After the dust has settled in a crisis situation, you find that you can breathe a bit easier.  But, sometimes those easier breaths are soon followed by heavy sighs.  You or your loved one are no longer in immediate crisis, but you may still be in a pretty tough situation.  Now what do you do?


In a previous blog post, I discussed things to do in crisis and the final point included taking the time when you are stable to try and figure out what causes the crisis.  The purpose of doing this is not to place blame, but for prevention of future crises.  I like to use the A-B-C, or Antecedent-Behavior-Consequence method to try and get some clarity in situations.  Below I have a rather complicated example as it takes a series of events leading up to a hospitalization and presents it as a root-cause analysis, or analysis of what was likely the main, or root, causes of the hospitalization.


Typically, when we talk about A-B-C data, there is one main Behavior that is being analyzed.  But life is rarely neatly packaged, and neither is this example. J Hopefully it will help you understand how many different factors can be involved in these types of behaviors, especially when we are often only presented with the major consequence of the behavior.  Often the behaviors that proceeded that outcome were the result of several previous, or antecedent, steps.


For example, a normally happy child wasn’t allowed to have his favorite toy on the bus.  When he got to school, mands (demands, commands, etc) were placed on him by a substitute teacher and he began to rebel against her.  When mands continued to be requested of him, he tore up a project of another student and was sent to the office.  In route to the office, a bully teased the child, who began screaming and physically lashing out.  Teachers tried to intervene by pulling the children away from each other, but the child, who has sensory processing issues, now has a major meltdown.  He became aggressive and began indiscriminately biting and hitting teachers. One teacher got punched in the eye.  The teacher, who had just returned from a leave from an assault by a different student, asked for the police to be called.  The student had eventually calmed down, but the parents were called and told to meet their child at the hospital as he was a “danger to himself and others”.  Police took him to the nearest hospital where he was admitted, and parents were told the child has now been suspended from school because of the assault on the teacher.


The initial Behavior was the child rebelling against the demands being placed on him and the Consequence was mands continued to be placed on him.  The Antecedent was likely the toy being taken from him as well as some discomfort of having a substitute teacher.  Now, if there was a different Consequence from the teacher, our story might have ended.  What if the regular teacher had been there and known that the child was not his typical happy self and backed off on making requests of him?  What if the substitute teacher had been given a synopsis of his IEP with a brief idea of how the child might respond if he was being pushed too far beyond his comfort level?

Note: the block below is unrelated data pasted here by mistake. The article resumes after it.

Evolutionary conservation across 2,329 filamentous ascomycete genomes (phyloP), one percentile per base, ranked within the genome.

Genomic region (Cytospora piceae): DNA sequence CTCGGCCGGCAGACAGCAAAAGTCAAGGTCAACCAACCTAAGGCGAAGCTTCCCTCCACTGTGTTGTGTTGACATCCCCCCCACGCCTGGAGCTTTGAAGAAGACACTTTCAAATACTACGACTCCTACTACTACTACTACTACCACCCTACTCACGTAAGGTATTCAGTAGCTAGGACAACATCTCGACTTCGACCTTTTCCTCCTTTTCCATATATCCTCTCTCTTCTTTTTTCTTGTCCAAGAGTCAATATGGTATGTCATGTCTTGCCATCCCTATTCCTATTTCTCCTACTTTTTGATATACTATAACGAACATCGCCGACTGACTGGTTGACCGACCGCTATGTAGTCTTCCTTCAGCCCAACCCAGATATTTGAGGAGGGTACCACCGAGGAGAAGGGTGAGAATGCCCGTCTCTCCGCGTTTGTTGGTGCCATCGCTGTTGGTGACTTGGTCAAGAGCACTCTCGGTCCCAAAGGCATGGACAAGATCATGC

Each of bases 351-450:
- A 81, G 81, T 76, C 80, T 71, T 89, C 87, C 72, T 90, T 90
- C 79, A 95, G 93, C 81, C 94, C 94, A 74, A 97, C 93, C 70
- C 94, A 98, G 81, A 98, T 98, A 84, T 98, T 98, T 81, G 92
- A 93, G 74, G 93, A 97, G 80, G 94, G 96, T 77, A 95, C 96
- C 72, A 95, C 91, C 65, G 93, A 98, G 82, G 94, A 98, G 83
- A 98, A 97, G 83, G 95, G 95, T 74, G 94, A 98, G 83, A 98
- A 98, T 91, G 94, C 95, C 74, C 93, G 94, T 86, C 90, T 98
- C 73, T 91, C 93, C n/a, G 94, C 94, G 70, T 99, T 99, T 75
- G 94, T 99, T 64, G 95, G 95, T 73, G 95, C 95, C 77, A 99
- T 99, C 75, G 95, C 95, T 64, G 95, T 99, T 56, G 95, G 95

Unfortunately, without the initial intervention, mands continue to be placed and this is followed by another Behavior (the tearing of the project) with another Antecedent (bully’s teasing) that leads to still yet another Behavior (screaming and lashing out).  On and on this cycle goes until we have the ultimate Consequence of the hospitalization and suspension.  To get to the root of the problem you need to take each individual Behavior and look at its Consequence and try to figure out the Antecedent.  This takes time and effort.


But, if you are the parent, staff, other student, and law enforcement officer, you have vested interests in making the effort to help prevent incidents like this from happening again.   This can be a complicated task as there were many involved in this scenario but it does help get to the root of the problem and identify areas for real solution.


As a parent or patient, please do not try to figure this all out on your own.  Again, when things are more stable, get the input of as many of those involved in the initial incident.  If the incident is in school, as in this example, an emergency IEP meeting can be particularly useful.  This can be done by phone or videoconference if needed.  If the setting is in the community, mental health team meetings can be helpful.  Getting to the root of the problem is a key to preventing future crises, and, as we all know an ounce of prevention is worth a pound of cure.


Next Steps:



Here are some questions for you to consider:

  • With the A-B-C method, it is usually much easier to identify the Behavior and the Consequence than it is to pinpoint the Antecedent(s). But practice makes us better at this.  Think of an example Behavior of concern and write down the Consequence and possible Antecedent(s).
  • If you or a loved one have been in crisis recently, were you able to get the input of those involved for the purpose of preventing a future crisis?
  • Have you done a root-cause analysis of an unwanted series of behaviors before? If so, was it helpful for preventing future unwanted behaviors?  If not, why do you think that is so?



Want to Learn More?

Bergina Isbell, MD is a Mayo Clinic trained and Board Certified Psychiatrist specializing in the clinical treatment of patients with history of Special Needs and Trauma.  She is the mother of two children with special needs, including a son with a diagnosis of Autism.  She serves as a consultant and Autism coach for those who want to transform their lives by developing a growth-promoting mindset.    To join the Autism Alignment Movement and get access to free live interviews, click here https://bit.ly/autismstrategist.


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